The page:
The Washington Times - February 17, 2009, 01:19PM

Just in case Barack Obama‘s new Faith-based and Neighborhood Partnerships Office needs a few ideas on how to handle poverty, there’s a 16-member group of liberal and conservative Christians more than willing to help out.

Called “The Poverty Forum,” several of its members had a press conference Tuesday, announcing its work on gathering together Republicans and Democrats since Nov. 21 to present the Obama Administration with concrete suggestions on the topic. Why poverty? As its co-chair, Sojourners President Jim Wallis said, “Poverty is mentioned 2,000 times in the Bible.”


Mr. Wallis, by the way, is one of 25 religious leaders serving on President Obama’s new advisory council to address several concerns: poverty, abortion, fatherless children and interfaith relations.

The co-chair of The Poverty Forum is Michael Gerson, former White House speechwriter and now a fellow at the Council for Foreign Relations. He and Mr. Wallis took up the first 20 or so minutes of the press conference talking about “collaboration amidst political differences,” “poverty at the top of the agenda,” “political differences that have separated us” and “a solidarity of interest among all Americans.”

“We need better political will and better ideas,” said Mr. Wallis, who took up a lot of air time congratulating the group for being bipartisan. But hey, Mr. Gerson called the gathering “an orgy of strange bedfellows.” There is some truth to that: Any group that unites Sojourners with the Family Research Council can claim to be marrying opposites within the Christian community.

OK, what are these “best ideas from both sides”? Click here to see them. They range from lifetime savings accounts for every child born in the United States, seeded by $500 at birth; more tax credits for economic stimuli in poor neighborhoods; housing vouchers allowing poor families to move up to richer communities; continued funding for the Second Chance Act that works to keep ex-prisoners out of jail; college savings programs for the poor; increasing by $175 million funding for the AIDS Drug Assistance Program; increasing the minimum wage; making the child tax credit work for families earning less than $8,500 a year and insuring that a federal health insurance program for kids (known as SCHIP) includes unborn children.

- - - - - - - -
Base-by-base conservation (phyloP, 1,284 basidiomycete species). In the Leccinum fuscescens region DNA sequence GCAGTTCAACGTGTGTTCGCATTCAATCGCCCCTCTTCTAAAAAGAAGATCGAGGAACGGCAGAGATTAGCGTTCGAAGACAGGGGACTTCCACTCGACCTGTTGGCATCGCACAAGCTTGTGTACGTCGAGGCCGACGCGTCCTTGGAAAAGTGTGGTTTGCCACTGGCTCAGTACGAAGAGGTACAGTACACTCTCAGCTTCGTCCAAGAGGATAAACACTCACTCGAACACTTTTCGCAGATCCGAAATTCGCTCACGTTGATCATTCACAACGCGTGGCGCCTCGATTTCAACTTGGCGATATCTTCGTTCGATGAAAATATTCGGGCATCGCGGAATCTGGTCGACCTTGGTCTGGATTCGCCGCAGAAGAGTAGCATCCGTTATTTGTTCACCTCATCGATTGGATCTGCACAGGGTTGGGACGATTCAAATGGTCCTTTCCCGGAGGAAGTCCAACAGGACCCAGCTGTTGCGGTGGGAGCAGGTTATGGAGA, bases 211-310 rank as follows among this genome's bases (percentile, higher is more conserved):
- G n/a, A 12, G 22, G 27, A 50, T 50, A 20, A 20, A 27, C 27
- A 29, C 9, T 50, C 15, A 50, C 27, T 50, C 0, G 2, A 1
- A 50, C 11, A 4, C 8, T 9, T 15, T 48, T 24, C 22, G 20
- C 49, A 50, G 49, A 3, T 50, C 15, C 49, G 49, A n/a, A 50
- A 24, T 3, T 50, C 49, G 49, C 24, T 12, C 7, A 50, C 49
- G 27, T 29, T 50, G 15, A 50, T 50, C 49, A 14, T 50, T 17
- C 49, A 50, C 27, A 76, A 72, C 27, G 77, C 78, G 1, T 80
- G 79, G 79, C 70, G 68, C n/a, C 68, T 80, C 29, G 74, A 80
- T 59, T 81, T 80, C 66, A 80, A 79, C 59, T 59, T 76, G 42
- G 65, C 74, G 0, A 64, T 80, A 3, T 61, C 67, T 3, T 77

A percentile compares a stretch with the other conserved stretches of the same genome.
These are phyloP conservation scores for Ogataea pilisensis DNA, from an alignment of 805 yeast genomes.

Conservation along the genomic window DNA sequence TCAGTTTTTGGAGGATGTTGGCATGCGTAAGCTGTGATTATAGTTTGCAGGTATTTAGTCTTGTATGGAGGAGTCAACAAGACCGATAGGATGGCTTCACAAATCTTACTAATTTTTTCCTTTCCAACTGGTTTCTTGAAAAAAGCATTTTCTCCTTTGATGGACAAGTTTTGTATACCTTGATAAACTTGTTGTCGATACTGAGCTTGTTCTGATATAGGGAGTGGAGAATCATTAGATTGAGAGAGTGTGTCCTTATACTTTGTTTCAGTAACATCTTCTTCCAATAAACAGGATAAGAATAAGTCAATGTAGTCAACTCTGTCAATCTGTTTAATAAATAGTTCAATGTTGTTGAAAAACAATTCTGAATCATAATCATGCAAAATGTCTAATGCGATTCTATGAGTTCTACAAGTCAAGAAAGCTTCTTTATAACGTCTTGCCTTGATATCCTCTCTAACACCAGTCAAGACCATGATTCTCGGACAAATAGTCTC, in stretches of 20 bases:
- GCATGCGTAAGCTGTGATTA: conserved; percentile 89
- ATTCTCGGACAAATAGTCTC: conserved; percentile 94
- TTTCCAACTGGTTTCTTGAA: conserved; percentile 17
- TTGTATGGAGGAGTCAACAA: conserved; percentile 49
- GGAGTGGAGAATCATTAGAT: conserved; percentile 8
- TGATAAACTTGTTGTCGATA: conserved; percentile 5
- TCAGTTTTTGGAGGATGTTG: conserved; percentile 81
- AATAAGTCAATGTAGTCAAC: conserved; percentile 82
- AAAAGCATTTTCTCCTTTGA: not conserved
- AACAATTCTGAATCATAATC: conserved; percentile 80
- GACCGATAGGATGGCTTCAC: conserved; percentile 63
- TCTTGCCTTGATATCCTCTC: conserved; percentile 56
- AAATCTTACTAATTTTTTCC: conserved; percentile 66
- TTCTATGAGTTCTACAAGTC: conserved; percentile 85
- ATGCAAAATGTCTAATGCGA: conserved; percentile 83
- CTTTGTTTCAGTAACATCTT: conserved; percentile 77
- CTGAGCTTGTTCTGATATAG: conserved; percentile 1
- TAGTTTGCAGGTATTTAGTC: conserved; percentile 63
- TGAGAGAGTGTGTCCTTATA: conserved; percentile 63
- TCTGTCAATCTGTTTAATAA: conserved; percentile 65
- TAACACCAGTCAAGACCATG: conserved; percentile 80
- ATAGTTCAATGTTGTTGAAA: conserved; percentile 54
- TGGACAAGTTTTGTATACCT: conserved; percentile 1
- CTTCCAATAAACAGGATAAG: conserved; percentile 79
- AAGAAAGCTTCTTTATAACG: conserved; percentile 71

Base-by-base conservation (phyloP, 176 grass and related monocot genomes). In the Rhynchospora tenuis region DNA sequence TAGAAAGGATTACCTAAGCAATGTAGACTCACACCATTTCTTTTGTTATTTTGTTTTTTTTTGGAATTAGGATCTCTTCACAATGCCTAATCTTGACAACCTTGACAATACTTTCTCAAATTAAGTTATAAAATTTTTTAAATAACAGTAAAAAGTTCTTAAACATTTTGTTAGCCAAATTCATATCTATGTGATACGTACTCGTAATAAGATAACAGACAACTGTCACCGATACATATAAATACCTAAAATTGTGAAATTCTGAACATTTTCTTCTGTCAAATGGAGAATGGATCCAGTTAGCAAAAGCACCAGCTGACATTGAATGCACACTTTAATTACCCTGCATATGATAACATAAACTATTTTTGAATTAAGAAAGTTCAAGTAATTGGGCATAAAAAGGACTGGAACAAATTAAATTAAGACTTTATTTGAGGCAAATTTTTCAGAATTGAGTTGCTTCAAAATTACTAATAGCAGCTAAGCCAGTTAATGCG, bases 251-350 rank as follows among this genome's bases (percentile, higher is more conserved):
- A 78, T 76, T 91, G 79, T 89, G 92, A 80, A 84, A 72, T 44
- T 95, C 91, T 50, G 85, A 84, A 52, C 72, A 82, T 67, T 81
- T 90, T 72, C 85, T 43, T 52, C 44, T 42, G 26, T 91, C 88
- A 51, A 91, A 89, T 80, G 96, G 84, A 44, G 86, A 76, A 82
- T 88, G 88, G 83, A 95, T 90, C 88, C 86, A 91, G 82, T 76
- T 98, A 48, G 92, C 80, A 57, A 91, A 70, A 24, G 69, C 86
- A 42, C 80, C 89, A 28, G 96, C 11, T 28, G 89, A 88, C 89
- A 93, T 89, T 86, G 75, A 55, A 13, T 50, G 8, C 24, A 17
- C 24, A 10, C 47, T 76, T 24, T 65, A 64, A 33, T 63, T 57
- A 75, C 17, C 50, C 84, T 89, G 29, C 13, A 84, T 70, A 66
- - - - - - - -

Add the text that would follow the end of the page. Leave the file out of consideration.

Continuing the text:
Mr. Wallis was asked about the latter at the press conference.

“We have got to get past the old fear of slippery slopes and what this language might mean to this argument,” said Mr. Wallis, in a reference to pro-choice advocates’ reluctance to agree to any protections for the unborn, for fear that they may be the “slippery slope” to ending abortion.

Working in teams of two, usually people of differing perspectives, several teams of policy wonks put together all these suggestions, which will be passed onto the Obama Administration and certain allies on Capitol Hill. 

The team members are included below:

Family Policy
• John Cusey, Former Special Assistant to Wade Horn, Administration for Children and Families, U.S. Department of Health and Human Services.
• Kathy Edin, Professor at the Kennedy School of Government

Health Care
• Kathy Saile, U.S. Conference of Catholic Bishops
• Jim Capretta, Fellow in the Economics and Ethics Program of the Ethics and Public Policy Center

• Dr. Robert Franklin, President, Morehouse College.
• Terrell Halaska, Former Assistant Secretary for Legislative Affairs, U.S. Dept. of Education

Asset Building
• Mary Nelson, Founder, Bethel New Life
• Randy Brandt, U.S. Department of State
Strengthening Civil Society
• Melissa Rogers, Director of the Wake Forest University School of Divinity Center for Religion and Public Affairs
• Stanley Carlson-Thies, Director of Social Policy Studies, Center for Public Justice
“Making Work Work”
• Ron Sider , Evangelicals for Social Action
• Chuck Donovan, Executive Vice President, Family Research Council
Community Factors (i.e. Crime and Re-Entry)
• Angela Blackwell, Executive Director of Policy Link
• Brent Orrell, Deputy Assistant Secretary for Policy and External Relations at the Administration for Children and Family Services

— Julia Duin, religion editor